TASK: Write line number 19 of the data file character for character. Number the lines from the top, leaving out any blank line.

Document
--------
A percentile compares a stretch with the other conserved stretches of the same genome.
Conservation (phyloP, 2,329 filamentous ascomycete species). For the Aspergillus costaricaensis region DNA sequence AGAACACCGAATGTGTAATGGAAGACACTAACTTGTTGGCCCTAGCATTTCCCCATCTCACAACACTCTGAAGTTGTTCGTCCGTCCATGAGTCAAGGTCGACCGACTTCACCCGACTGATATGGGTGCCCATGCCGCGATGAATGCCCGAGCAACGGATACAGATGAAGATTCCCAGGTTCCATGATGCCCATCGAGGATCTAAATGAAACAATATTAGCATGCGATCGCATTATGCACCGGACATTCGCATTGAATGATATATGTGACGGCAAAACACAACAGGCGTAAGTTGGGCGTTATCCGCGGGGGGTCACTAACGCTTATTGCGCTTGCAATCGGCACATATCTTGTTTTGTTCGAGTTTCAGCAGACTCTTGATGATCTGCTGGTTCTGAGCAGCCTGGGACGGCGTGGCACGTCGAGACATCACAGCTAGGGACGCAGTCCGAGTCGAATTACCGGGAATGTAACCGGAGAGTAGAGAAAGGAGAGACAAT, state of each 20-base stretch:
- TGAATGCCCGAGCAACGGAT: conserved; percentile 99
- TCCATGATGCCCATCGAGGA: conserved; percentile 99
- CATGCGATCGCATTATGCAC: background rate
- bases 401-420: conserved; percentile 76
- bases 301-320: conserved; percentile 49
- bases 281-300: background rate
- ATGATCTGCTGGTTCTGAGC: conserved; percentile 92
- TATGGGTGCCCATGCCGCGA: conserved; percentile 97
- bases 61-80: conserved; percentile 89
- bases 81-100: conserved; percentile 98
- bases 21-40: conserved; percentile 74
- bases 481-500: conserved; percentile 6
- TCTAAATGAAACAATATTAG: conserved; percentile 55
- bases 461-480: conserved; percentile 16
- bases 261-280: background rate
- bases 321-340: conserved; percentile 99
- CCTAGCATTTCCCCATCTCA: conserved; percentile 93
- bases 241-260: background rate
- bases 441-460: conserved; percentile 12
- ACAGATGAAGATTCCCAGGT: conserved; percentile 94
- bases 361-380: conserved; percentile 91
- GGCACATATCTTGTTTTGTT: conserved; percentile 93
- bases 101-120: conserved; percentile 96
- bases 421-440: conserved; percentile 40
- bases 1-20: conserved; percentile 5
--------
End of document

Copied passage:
- CCTAGCATTTCCCCATCTCA: conserved; percentile 93